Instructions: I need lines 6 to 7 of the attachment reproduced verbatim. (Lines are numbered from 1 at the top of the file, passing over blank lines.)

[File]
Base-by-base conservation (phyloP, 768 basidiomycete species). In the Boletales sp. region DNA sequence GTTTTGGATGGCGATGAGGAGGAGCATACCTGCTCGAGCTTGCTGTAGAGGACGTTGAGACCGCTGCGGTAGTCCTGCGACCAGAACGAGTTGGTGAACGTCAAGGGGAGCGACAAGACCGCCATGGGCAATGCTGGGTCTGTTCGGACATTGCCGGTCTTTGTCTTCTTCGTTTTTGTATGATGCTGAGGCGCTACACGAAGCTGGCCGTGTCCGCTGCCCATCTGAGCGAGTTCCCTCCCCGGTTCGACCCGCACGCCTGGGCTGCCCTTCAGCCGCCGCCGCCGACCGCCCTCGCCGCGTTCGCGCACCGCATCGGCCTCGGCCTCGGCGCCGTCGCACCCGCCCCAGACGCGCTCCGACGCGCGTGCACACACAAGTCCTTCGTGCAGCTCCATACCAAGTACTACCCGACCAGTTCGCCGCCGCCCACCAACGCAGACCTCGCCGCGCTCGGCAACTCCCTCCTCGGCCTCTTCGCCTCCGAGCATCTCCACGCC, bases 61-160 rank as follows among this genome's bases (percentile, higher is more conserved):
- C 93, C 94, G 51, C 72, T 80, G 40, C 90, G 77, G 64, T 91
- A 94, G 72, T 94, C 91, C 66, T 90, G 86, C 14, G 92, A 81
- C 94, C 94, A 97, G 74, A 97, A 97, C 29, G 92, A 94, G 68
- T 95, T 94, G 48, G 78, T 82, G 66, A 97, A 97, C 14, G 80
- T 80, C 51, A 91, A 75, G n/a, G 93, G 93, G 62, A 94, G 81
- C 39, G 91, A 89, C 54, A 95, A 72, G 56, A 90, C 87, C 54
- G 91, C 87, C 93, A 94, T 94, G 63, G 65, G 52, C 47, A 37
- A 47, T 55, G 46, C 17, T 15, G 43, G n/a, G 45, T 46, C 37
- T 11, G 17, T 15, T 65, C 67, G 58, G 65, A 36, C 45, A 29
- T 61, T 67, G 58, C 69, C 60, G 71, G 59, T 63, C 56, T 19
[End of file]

- T 80, C 51, A 91, A 75, G n/a, G 93, G 93, G 62, A 94, G 81
- C 39, G 91, A 89, C 54, A 95, A 72, G 56, A 90, C 87, C 54